The Main Types of Pottery Clay

Did you know that there are three different kinds of clay used for pottery? I do not mean that they are all used together, but there are three separate kinds of clay, and each of them are great for pottery. These are kaolin, stoneware, and earthenware. The types of clay used for pottery will determine how it is handled, what will be made out of it, and how hot it will be cooked, or "fired."

Even though these three types of clay have their own characteristics, they do have some things in common. Clay generally comes out of the ground where there used to be a flowing body of water like a river or a stream. It is full of soil, minerals, and plant and animal remains that are broken up as water pressure flows over it. All of these materials become silt. When the silt settles into the ground, clay is created. The distance the silt travels is what makes the difference between each type of clay.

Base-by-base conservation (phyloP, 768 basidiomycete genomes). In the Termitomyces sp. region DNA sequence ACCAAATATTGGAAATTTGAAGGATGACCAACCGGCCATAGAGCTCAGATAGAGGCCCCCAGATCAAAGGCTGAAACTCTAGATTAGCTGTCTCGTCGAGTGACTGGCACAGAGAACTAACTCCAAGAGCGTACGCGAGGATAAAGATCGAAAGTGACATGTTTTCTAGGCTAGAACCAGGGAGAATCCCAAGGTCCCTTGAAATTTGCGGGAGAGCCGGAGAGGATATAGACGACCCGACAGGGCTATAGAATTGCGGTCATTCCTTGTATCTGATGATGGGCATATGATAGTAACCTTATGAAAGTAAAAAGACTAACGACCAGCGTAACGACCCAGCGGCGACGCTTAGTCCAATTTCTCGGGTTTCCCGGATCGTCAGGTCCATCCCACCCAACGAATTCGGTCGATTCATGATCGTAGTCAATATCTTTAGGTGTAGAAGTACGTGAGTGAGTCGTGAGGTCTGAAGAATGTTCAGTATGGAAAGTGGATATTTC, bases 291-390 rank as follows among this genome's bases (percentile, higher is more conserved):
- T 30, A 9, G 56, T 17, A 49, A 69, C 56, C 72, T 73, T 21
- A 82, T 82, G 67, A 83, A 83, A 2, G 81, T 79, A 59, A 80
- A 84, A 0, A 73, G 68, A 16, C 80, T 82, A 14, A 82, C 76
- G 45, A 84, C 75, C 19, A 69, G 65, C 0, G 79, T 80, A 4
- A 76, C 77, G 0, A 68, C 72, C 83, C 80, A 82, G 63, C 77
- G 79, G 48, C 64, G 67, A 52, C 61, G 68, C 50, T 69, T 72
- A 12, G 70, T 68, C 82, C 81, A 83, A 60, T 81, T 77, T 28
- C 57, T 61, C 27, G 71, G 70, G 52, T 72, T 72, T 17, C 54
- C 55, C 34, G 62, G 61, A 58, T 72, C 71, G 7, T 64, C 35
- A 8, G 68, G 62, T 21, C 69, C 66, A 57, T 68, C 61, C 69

Kaolin Clay

Kaolin Clay is the purest kind of clay because it is close to where is originally developed. In its raw state, it breaks apart easily when bent because the particles are not as worn as with earthenware. It needs a very high fire, which can reach up to 2550 degrees fahrenheit. This clay can become very smooth and shiny, and it is used in porcelain pottery pieces and fine china.

Stoneware Clay

Stoneware is another hard clay, and needs to be fired at a higher temperature. Pottery made from stoneware clay is heated between 2100 and 2300 degrees fahrenheit. This type of clay has a range of colors. It can be light or dark gray, as well as light or dark brown. Stoneware was often used for jugs and dinnerware.

Eretenware Clay

Eretenware clay results from silt and clay traveling with water reliably far from where it originated. It has many impurities, and may contain some sand or tiny rock in its raw state. It tends to be softer. To make pottery with this type of clay, the oven has to be 1700 degrees to 2100 degrees Fahrenheit. Pieces of pottery that are common made with earthenware are terra cotta pots and roofing tiles. After it is fired, this type of clay looks white or gray (other glazed).

Clay is the main ingredient in most pottery today. If you have pottery of your own, you can now appreciate that it all comes from one of Earth's natural processes, and the care of a potter.